The Algona Upper Des Moines from Algona, Iowa on November 6, 1895 · Page 3
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The Algona Upper Des Moines from Algona, Iowa · Page 3

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Wednesday, November 6, 1895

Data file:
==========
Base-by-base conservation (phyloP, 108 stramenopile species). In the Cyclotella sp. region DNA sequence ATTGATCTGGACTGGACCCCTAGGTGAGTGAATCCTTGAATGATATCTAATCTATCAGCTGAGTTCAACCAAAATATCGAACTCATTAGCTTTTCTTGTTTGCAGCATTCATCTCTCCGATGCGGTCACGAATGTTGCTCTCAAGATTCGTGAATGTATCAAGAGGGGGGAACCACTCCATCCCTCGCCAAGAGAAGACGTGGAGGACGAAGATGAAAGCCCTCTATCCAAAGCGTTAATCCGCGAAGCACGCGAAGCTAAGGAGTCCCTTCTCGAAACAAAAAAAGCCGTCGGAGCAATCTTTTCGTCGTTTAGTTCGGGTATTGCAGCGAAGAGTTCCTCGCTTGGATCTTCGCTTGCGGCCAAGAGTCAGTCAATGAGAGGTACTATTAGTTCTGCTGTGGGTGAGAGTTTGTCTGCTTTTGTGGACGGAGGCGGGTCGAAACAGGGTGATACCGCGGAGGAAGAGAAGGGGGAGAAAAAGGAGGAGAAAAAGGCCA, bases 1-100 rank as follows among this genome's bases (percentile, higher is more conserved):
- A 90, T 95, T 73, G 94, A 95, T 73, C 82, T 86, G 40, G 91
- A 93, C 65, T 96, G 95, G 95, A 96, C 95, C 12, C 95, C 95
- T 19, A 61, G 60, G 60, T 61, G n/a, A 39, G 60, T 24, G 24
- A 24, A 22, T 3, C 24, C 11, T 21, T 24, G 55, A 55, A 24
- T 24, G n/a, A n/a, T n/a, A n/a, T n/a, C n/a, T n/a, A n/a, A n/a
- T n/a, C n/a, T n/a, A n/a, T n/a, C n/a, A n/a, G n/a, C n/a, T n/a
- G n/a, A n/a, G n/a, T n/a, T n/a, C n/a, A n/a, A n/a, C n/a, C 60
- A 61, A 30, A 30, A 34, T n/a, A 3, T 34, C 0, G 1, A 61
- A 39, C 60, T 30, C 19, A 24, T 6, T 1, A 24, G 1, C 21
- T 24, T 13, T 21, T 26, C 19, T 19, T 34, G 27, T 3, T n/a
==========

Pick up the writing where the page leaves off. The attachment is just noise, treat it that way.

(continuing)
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MDlNlilHl AMONA IOWA, ,,-}V* ''W^-tfS.MSE 'Hffi,S V,v£sySP i., ' A P \" '/^'C'-aff^ -.. '^i^'I'I'i'Bst' itej»«. i CHAPTER IV. OMONA VILLA, pitunted in Us own park-like grounds' on the borders of Blaekheath, was a select seminary f01 young ladies, conducted - by the Misses Prism. The 'park-like grounds' Consisted altogether of about half an veil.' It will make things less awk» ward when she goes to school." "Just as you please, sir," responded the houekeeper; but from the Wft? 1A which she grumbled over her wark at- tei-ward, it did not seem as though, in this instance, his own. pleasure was her of the terrestial sphere, the chief p&rt of'Which was laid down with shin| 5 gle, affording an excellent opportunity |;r"of-research for such pupils as were Studying geology. As this fact was I 1 found, however, on discovery, to de- |;.prc8S the spirits of psinmts, and cause .them to imagine they might bo de- feceived in oX'aer particulars as well as £ ;the grounds, the Misses Prism always Chastened to correct the erroneous im- ?in-cssion by assuring their would-be I'patrons that they only received young; .:ladies of the highest families, and from lthe most select circles of society. - The Misses Prism forgot to mention, f-'whilst alluding to this part of the subject; that Miss Jane Prime, of the firwt Was the eldest daughter of tho gentleman who provided' them wiUi beef, and that he had been gradually Isinduced, as the young lady advanced years, to increase his deduction from {the weekly butcher's bills, from one bound to thirty shillings. It would al- fife'so,' doubtless, have been wasting the 'jtime of their visitors to explain thtit the reason the two Misses Candy Were mim- |,,b.ered amongst the select, was, that i^their papa was the principal grocer in f&tie town, or that tho two Misses Wat- e'rs represented a certain number of Ipquarts of milk, and that, to make a •Meanwhile, Peg O'Reilly's feelings at tho contemplated change in her life wore very mixed. This poor child, who had been reared in a Work*house, made the drudge of a grocer's wife, and as a waif of the streets, had yet preserved amidst all her wanderings an instinctive knowledge that she was capable of better things. 'With the face and form of a child of ten years old, she had the prematurely forced-mind of a woman-twice that age, which began to show itself as soon as ever It wns placed in a congenial atmosphere. Her first feelings, when Ruthven carried her off so unceremoniously to his house, had been those of fear and curiosity; but she had fallen into the customs and manners of civilized life so naturally, as almost to Incline one to believe it could not be her first introduction to them. Her conversations with the housekeeper had imbued her with a terrible shame of her past life, whilst thoso* with Hamilton Shore had given her a thirst to raise herself above even Its recollections. , But beyond all this, as her mind awakened to a consciousness of the utter want ot claim she had upon Ruthven's benevolence and generosity, came the deep, heartfelt gratitude which she never ceased to entertain for him. She was very shy still 'with her: patron, and totally powerless to express her feelings toward, him. But if over a girl believed a man to be more than mortal, Peg O'Reilly, in her silent adoration, credited James Ruthven with that attribute. , She was sadly disappointed when Mrs. Qarrett affirmed she would never be a lady; but she had heard what Lake Addison said to his friend oh tho subject, and she determined , she would try to be one, for Ruthven's sake. There was a great lamentation on the part of Hamilton Shore when he found tfSrtrtlffif tftafi fte'f fiashlJff . .... aM font, sftafibl tffflbs, fttd tnfe abondafft dark tresses-wlta whlefc fief head was crowned. Carmen was aft tuOj ifrfab 'ctJtllcl' "fifti* rBlnciBocT' Jathef *r mother, and lived wifi hef uncle feed guardiah, Sir F>edeMc FToweF, ih an bid house in tas cttiatry called Abbdtsviile. It was tuffiored ift the school that Miss Flower was an heiress, and wduld Inherit all her tin* cle's hioneyi and Carmen was fond of boasting to the, same effect; but that 6imimstab.ce made no difference to Peg. Her heart had known tod little of affection not to respond eagerly to that semblance of It which school girls exhibit toward each other, and which has its outlet in kisses, secrets and terms of endearment. She mistook all this gilt for gold, and before a month was over her head she adored Carmen Flower as a being of Superior order to herself, and Was never so happy as when she was running her errands, doing her commissions, or Waiting'on her pleas- BdfS AND An Alphabet »f ttetfrtn— Snrff tit khO* ef ft te tie ilonf. ti ttra^Mfcn*; (JoHSTS-l 'ft 'part 6l Our ,lil6i 43W& JtKivi^&l^ (* Idttft i TiiW4l€Bfi!£ our capaDiiiues; luting planes', giteMlftg oH* " wlfigsr " " "- is pong story short, they accepted any pu- I'pils they could get, without the slight|'est reference to their ancestors or an- s§;iecedents. .„,'. The'seminary at Pomono Villa was [^'conducted on'precisely the same prin- i as the generality of its kind, and '.turned out as finished women, with •'some few exceptions., This was tho •boarding-school to which Ruthven de- 1 cided to send Margaret O'Reilly. In ,Ms 'dilemma,' he had gone, naturally enough, to a married lady friend, the rwifo of one of his bons comarades; a ' woman who had no children of her own, but had heard of the Misses Prism through some one else, and Ruthven seized on the first opportunity present- fed to him, and made all the arrange- ,ments for the reception of his protege 'at Pemona Villa, through the penny- post. He wrote frankly that her education had been neglected; but that was •no drawback in the eyes of the Missas Prjgm. "They would give all the more attention to the sweet child, that situ .might realize every 'hope her excellent '- , guardian entertained for her." fn Ruthven winced under the corro- if,, .r'spondence, but considered that a fe«y with the Misses Prism could (Jo 'the girl no harm. ' • ,*'As soon as she can read and write," 1 he thought, "I shall put her under Mrs, \pelamalne, who'll make an excellent 'little chambermaid of her, or train her f tor any other line she may prove able ',to fill, I can't hear of her going into ,iburlesque or the ballet with that face. Jt's 'quite enough responsibility for me Vto 'have picked her out of the gutter Without Incurring more, I often think r ,\'f've done a hair-brained thing; but I'm 'in for'it now, and the only course to • {take Is, to go through It as creditably „ a.s J can. So first to close with Miss %Both Rutbven and Mrs, Garrett had anticipated,some difficulty when they ^qjd' Peg she was to go to schopl, 'but ,"$9. their 'astonishment the girl evinced ' : - the, 'greatest 'delight at the prospect, ('/"{'Ob! I am glad," she ejaculated; "it good of M r. Ruthven to-sond me . some learning. I want to be a go>muoh, au'd read all the books, Hj/,tv4t§ housekeeper, "yw don't.go.tp gup- l$><Boje,that readJng and writing will K,t. „«„ fl jjyjyf YJJU.W never be a lady as jojig as yw Baay, so the' that notion ou't of yam- I »eyer?" said Peg, in a tone !''fliSftppeJntws>nt, clasping bev little • "' t I trle§ that he and Peg were so soon to be separated,: and he derived no consolation whatever from Mrs. Garrett telling him that so long as his bed was properly made and\ his supper ready when he •equired 'it; "it could make no possible difference .. to him, who came into the aouse and went out of it." Ruthveii parted with, his protege in the same undemonstrative manner in which he had adopted her, He nodded his head to icr in passing, put a sovereign into her hand, arid told her to be a good child and learn all she could, and got into tils cab and drove away. Mrs. Garrett, according to instructions,, conducted the girl to Blackheath, and delivered her over to the charge of the Misses Prism. Once happily freed from the kisses which the preceptresses lavished on her as long as Mrs. Garrett was in sight, Peg felt dreadfully shy on being introduced to the bevy of young ladies'in the schoolroom, until she discovered that the Misses Waters, Candy, and Prime spoke as ungramatically as she did herself, and that, thanks to the liberality of her guardian (as Ruthven bad desired her to call, him), she was as well dressed as any girl there., Indeed, until the neat black leather trunk with brass nails, which had accompanied her to Pomona Villa, was unpacked, Peg had no idea of the wealth of which she was the possessor. ,The young ladies of the highest families were all witnesses to Its dlsem- bowelment, and as the handkerchiefs, scarfs, ribbons, collars and such like easily transferable wares, came to the surface, the affection of her new companions developed itself as though by magic. One girl in particular, a tall, handsome creature of fourteen years of age, whose black eyes and hair and olive complexion proclaimed her to be not all of Saxon blood, was vehement both In the praises of the wardrobe and its owner, "Stand one one side, girls, and dpn't push so," said She, authoritatively. "Miss O'Reilly }s going to be my friend; we were to sleep in the same room, and Miss Prism bas put her under my especial care, so f won't see her put upon in any way," "Which means that 'she intends to get that scarlet ribbon she is fingering for herself," grumbled one pf -the select; "it's just, Ufce Carmen Flowers— to pounce upon every goo4 thins that comes intP the 8<jhoo}." . • "Qreedy!" s»W Miss Candy, • "Yainr sneered MJSS Prime. "Stuck up!" pbinjed In Miss Waters, By which it may be seen that Carmen tire. Carmen liked this adulation; It was as balm to her conceited spirit, and if she had ever felt an attachment to anyone it was to Margaret O'Reilly. Inheriting from her Spanish mother a haughtiness and thirst for admiration which had rendered her obnoxious to her compan* ions, her beauty and wealth had not met hitherto with the consideration she thought they deserved. The British girl is almost as ready as her brother to put down anything like self-assurance and conceit, and the bu.tclier's and baker's daughters had been Irritated rather than awed, by the assumption of importance maintained by . Miss Flower. But poor Peg had no dignity of her own to keep up. She could not assert loudly.llke the'Misses Prime and Candy, that she was as good as others; she was only anxious to conceal the past, and let it die in silence. Even to her friend, Carmon Flower, she said nothing on the subject. Her feminine instinct had already taught her that the confession would do her harm, added to which Mrs. Garrett had especially cautioned her, on ker master's behalf, not to reveal anything of her past life. So all that the young ladies discovered was that she was an orphan and lived with her guardian, the same as Carmen Flower did. They thought her dreadfully vulgar at first, but natural timidity made her expose her deficiencies as little as possible, and natural Intelligence quickly taught her to remedy them. It was Easter s when she was sent to Pomona Villa, and by midsummer no one, would have recognized her.as the same girl. Her face and figure had filled out, her cheeks bloomed with health, and her language was at least as correct as it Is with most of her age. In fact, Margaret O'Reilly had become the prettiest girl in the school, and, though their attachment continued unabated, Carmen Flower was more than disposed to bo jealous of the attention she attracted. When Mrs. Garrett arrived on one of her monthly visits.to see how the girl was progressing, she held up her hands in amazement. "Lor 1 bless me, Miss Margaret, I never did see such a change! Well, Blackheath must agree with you, and these ladies must be doing their duty for you to look so well. I should think you must weigh double what you did when you came here." , But it was nothing more than fresh air and wholesome food and the absence of. fear that had wrought the miracle. For the first time in her life Peg's little mind and body were having fair play, and they responded gratefully to it. It was a great disappointment to the girl when the midsummer holidays arrived to find that she was to spend them at Pomona Villa, in company with Miss Tarbrush, whose parents lived in Calcutta, But go it had been arranged by Ruthven from the beginning. (TO JJB CONTINUED.) s aldlftg . 'Alice in hef first ' attempt at art, 'Sen is buying blue , ball obns fof Baby, Belie and • Baft, Constance comes in carriage to ,cafty crippled ciairei Dorelle is dressing • dainty dolls for Dorothy and Dayre. Eve's embroidering ear muffs for Eben« ezer's ears. Faith is fondling fretful Flo till she forgets her fears. Grace is giving gingerbread to good Grandmother Gray, Hugh is helping Hiram and his harvesters make hay, Idallna's Ironing for Inez, who is ill. Jean is making jam and Jelly just for Jack and Jill. Keslah King is knitting for little Kitty Korn. Louise is lacing Letty's lovely linen lawn. Maud is mixing medicine for "Mother's" little man." Ned is plucking nosegays for Nora, Nat and Nan. Olaf'8 opening oysters for old'MjBB Ol- Ive Ollle. Paul is painting pictures for patient Princess Polly. Queenle Quincy's cjuiltlng for quiet Mrs. Quivers. Reginald is reading "Rab" to ragged Robbie Rivers. Sallle's smiling sweetly, though suffering such smart. Tom is telling Ted a tale about a tempting tart. Una's planting pansies In Uncle Urban's urn. Vlda's making valentines for little Violet Verne. Will is whittling whistles for winsome Walter Wayne. Xenla's helping launch the Xebec, christening her Xayne. Yorke is holding yellow yarn for Mrs, Yorlck Yette. Zenobla plays the zither to please her ' Aunt Zulette. helping us te b€6oMt JaFgefybettef and wise?, and" w*baletBf'"d'6ei'fi6t 6*8 thl8 cannot fefifldii'tis. d*ft tfie'effie? nafid, tt makes Us p86ferV by enslaving flS with cafes oh Its (SWn aceblintt fileSSei! af* the teeek, fdf they Catt haV6 fSSi ^he^ others would be weary, they «afl fts cftntented where others wbuld have ftothihg but fret and TPfaey Can be rich WHhdiit maaeyj stfeng without strength, and the real owners o£ everything in sight, without having td kee» Up repairs and pay taxes, filessed are the meek. Who naVS not With aetiial thattkfi td the 8t6fl6 lief irntipr Motif. A touching instance, Whleli, f ef caw the ohly source of real happiness iti life, was once related by a well-known Evangelist as folowsi A gentleman who had' been 'educated among fashionable people and had become a minister, was recently at dinner where he met one of his former acquaintances, a lady whom he had not seen in years. She spoke, to him Jestingly of his having become ,a minister of the gospel, and said: "I should think you Would .find it exceedingly, stupid; t do not see how you can bear to lead such a life." He turned to her and said: "I should think you would be the ono who would find life stupid, and I should think you would find your existence almost intolerable." Ho said that even at the table hev face flushed, and he saw tears gathering in her eyes, For some time she did not make any reply. A little later, however, she sought him in another room and said: "You were right l iu what you thought about my llfo; it Is almost Intolerable, and would be wholly so except for'tho visits that I pay the Children's Hospital once a week. I dress myself in my brightest gown and take some of my most valuable jewels, and without telling anyone where I am going, I drlvo to the Children's Hospital and there try to amuse the suffering little ones for an hour. This," she said, "is the one thing that makes my life worth living." It \a a sure balm for tho healing of all unrest and discontent, that one should give himself to" the alleviation of the woes of others. fotind dawn ttoef r even th-atanis have Hee te.ti, eigtf ef ibe MefedS, and BSf I6ua fifidideHtS ittfredtientlj 1 dficuffed In e th'e feckless Showering 'd! y he harass have 1 been eeaf,^, fthd in some eas6s; Has led t6 ing of the cai'Piaf 6 and- thS BSfete'-.tfl* " jury of its -occupants, Attempts" ,been taade ttt'- Mend 'Wk , swte of -affairs, but, until Ing baa taken the place 6f *ioe., petals and small flawed ,have beeii tried, but they have'.rnattjr dlsfidVftnt-i.j ages, notably that of beconliiiig cf U8hed' ' to pulp and leaving unsightly stainii' ott the carpets of the house., Shreds 'of cpl jl orecl paper have occasionally been used, • but in these there Is somethlhg'too'sug*" gestive of the schoolboy's , "hare and* hounds" to, excite much interest.; At a' recent fashionable double wedding at L the, west end considerable adttiiValion > was caused among the guests by ih'e'dis- ,- ' tribution of. confetti as a substitute tot < the offending rice. They were 'suol^ as ) are used at Eastbourne and, the Riviera for the battle of flowers and 'on, similar i occasion. For the benefit of BUCU Serving lads and lassies these, willing helpers all; Oh, what happiness is brought by sacrifices small. . , —Youth's Companion. **,'$% USES FOR COCOANUTS. Florida Hag Several Fluntntlons ol This Troploul Fruit. Quite a number of tropical nuts have recently been Introduced into cultivation in this country, says the New York World, Already on the east coast of Florida are growing 250,000 coqoanut trees, 42,000 being in one plantation, It is believed that the first trees pf this kind In that state sprputed- from nuts brpugbt frpra Central America and the West Indies by the gulf stream, At Key West and abeut spine of tbe old forts cocoanuts were planted at an early day, as certain ancient trees now standing bear witness, in J877 a bark freighted with cpppanuts was caught in a storm off the coast of Florida and beached near Lake Wprtb. Several thousand of 'the nuts were saved and planted, tbe satisfactory growth of tbe seedlings .giving an impetus tp tlon, WOl'd cocpanut Is derived from tbe Portuguese "coco," meaning won* key, because the base resembles a mpn? key'g face, The tree was kppwn to tbe people of Ceylon as eajly a,s isp p, e,,> the JOilk being used by tbein for m&k*' ing cement. Tbeco,cp,anutj8»»e. pf the useful of. plants— rat, trunk; Story of Borrower. "I have $10,000 worth of real estate," said a borrower to the shark behind the desk of a mortgage loan office, "on which I should like to borrow $3.60 to pay servant hire that is due to-day. Can you accommodate mo. with the amount?" The shark'drummed listlessly with the tips of his fingers on the desk and said nothing. Presently the borrower, clearing his throat, repeated a little louder: "I have $10,000 worth of-real estate on which I should like to borrow $3.50 to pay servant hire that is,due today. Can you accommodate me with the amount?" Still the shark looked dreamily through the visitor and at the people passing along the street, continued the tattoo with his finger ends and replied not a word. Turning to the office boy the borrower asked: "What Is the matter with your employer? Does he mean to refuse me the money?" "You have not paid the $2 membership fee to this loan association," replied the boy. The borrower put down $2 and renewed his request. Then the shark registered the victim's name and address in a journal and said, suavely: "Three dollars bookage, please." "Bookage? What bookage?" "None of your business; $3 quick." The borrower paid it without a murmur, "To inspect your property and titles will cost you $2 additional," continued the shark, with a stern smile,, The $3 was handed over, "Now dp I get the loan of $3,50?" pleaded the bPr- rpwer, "Come In one year from to-day and our report will be ready." "But the bill is due to-day, man," "Let it wait." "If won't wait; the servant will leave tomorrow If she is not paid." "Ob, she'll wait; Just shew ber this certificate of application to us and explain to ber that ypn have to wait," Tbe borrower Jeft the office with many misgivings, We returned in one year by the almanac and the clock. «'I am very sorry," said tbe shark, "but we canoot let you have anything pa those ohattels or Ja n ds p* yours," . The victim d/oppe4 bj? bead, sadly bis breast a»a "star ted-to tbe djor, palled'him back., ; Uy the Most Ponltlve, Knowledge. Aa surely and as truly as Naaman knew God by the cleansing of his leprosy, may a man know God today by what takes place in himself. As positively as the Syrian knew that his flesh had been changed by supernatural means, may a man know that his heart has been changed by the same power. In an instant he finds that all bitterness has been destroyed; that he hates no one, not even his bitterest enemy. He knows that he now loves everybody and has nothing but good will In his heart for all men. Things like this are not imaginary, but are as real as any- thing.in.human experience. Neither are they exceptional, but have been attested by millions. And no matter where the conversation takes place, the result is the same, whether in refined society, or In the heart of Africa. Enmity Is slain and love Is born, and gratitude to God springs up in the heart, because the burden of sin that was like a.crushing weight, Is gone. Therefore, every man who knows Gpd, knows him because he knows that a y work has been wrought in his heart that only God could work. Knowledge of God Is the most positive and convincing knowledge known to human life. Tho Boy Didn't Know It, , A certain minister in Louisville U the father of a very bright youngatOr who has the bicycle fever. The minister had occasion to leave the city a few days ago on a short trip, and the first n)ght after his departure the little fel« low was saying bis prayers as usual and wound up without making any' reference to his father. His mother softly stroked his curly head and asked: "You are not through, are you?" "Why, yes," answered the youngster; "what else roust i pray for?" "For your papa's safety," replied the mother. The youngster sprang from bis kgees In surprise and cried,: "Why, mamma, I didn't know papa had a safety!" era as are unacquainted with .confetti- : I may describe them,as.tiny par 1 " 5 -'"*•'-'" fers, principally gold and silver; few colored ones Intermixed byiVjSty ,bi adding to the effect; The' progress,, ot^,; each bride down the stairoake^'to'; the., carriage on this particular <• occasion.'-!was made in a shower of gold.and,sll-,V ver —surely as good an omen* for- heri^ future prosperity as could possibly be'-; afforded by the prosaic grains i(f rice'.' ' The effect of the myriads'of sparkling 1 confetti was absolutely charming' arid falryllke as they fluttered to the ground {•"'*$ the sun catching them ^as they fell. Oer-, 4; ',' tainly they clung about 'the dresses of, ,,".' the newly married .couples, i but they • i did no harm, and were soon shaken off. ' .,',* In the house, as they feiron t th,e^floral ,*,. /^ decorations t and sparkled ,* among the ' ^ roses and ferns, they produce'd ajesult^ t f* that is well worthy of note' by 'those,'', ,$.' whoso business it is to provide 'npvel-;*'^ ties for functions of this sort. As for tbe, ,*4 horses, they were ' sublimely.(UnconK, sclous of the tiny gold and.p silver ' plepes with which their backs badjbeenv sprinkled by the time they started., ^ ( : ~ T~M. ,, <>,>'» .Mothpr'a Letter., t i ,.'_ Here is a bundle of mail from town, A dozen miles away, ' \ ' "' And thaUs a distance dear, you know/-' We cannot go eacn day". , ' , There are letters from many'friends ,A That somehow don't forget, * /•• For all that we're away "oUt.West,'V' . * That we are living yet. r > ' Ah, here Is one from brother John' And one from sister May; r ' I scarce can wait to read them all-* I wonder what they say. . . But as I look the missives o'er,' • •" There's one I do not find; ' < • , It always used to come so prompt— Can it be left behind? 4 '. r The writing on the envelope—' • " ; Old-fashioned and so small— < ' , ,' Was always firs t to catch our eye, / • -,, | .And dearest of them all,' ' '•' {•>'»,•' 'Twas *• filled - with tender, loving', thoughts, , ' That only- mothers know, „ ,«,' • For children who haye {e,ffc tbe nest, •' ^ Wherever they may go. * But ah, the hand that used to write So faithfully to me', • v - --, Is folded now,on loving breast, { '< In slle»t mystery. ', - ,y ( •, f..i And through the years that come and SO, ' , ! ' " ' •>'' My beartmayionglnvalp; l • , For letters fj-om that mother, Joyed, Will never'come -"'-' ' sap w4 nut are made to y|e.}<j t$hnte to wan, ,Tb"e per of tbe. b^sk.fucnjibes. e*ee,lle»t, yarn a»4, Ji preferred, to' borsebaiv" fo? stuiHn'g bed a»j paddies. •# Is stronger elastic tfean jjemp, T)ie, . wye In tbe cjMMJtrpttQ» ' 90,4 cftftoea where B\u'«p.ea»t ' borrower ?J.?5 storage perg in tbe case, Com Inn? One may be very happy while away from home, but he Is very glad' to re* turn to it. The plainest pld familiar dish Is better than'the daintiest epicurean bil} Pf fare abroad. 'One's pwn little room, with Us bandy, cp»pa«t belpnglnge, is preferable to all the mar' bje halls, swept through,by silk-clad dames, «uome!" One is more thaw eyer impressed py the significance of word, when, even in the roughest hamlet and most It may m e an so much to bprn in, it, , Neb, And yet, I knpw, in *ftat Wbere partings are »P Sbe'U wait a,n4 watcb t9 , .Upon tb 1 Wood Of wedern interesting are peace, the the North iF,»v««4u, , , , „, Sl^oe the estabUshniienjt "op parks "--" ' Ia,u,a, It )i fl»p»»e4 to Be be week is' to, \>9 etrp.ng at Well .awed ,;TR,Uyt to' P cawed. -by-iJlw-wawi T9 w.<«iiw : A poJats.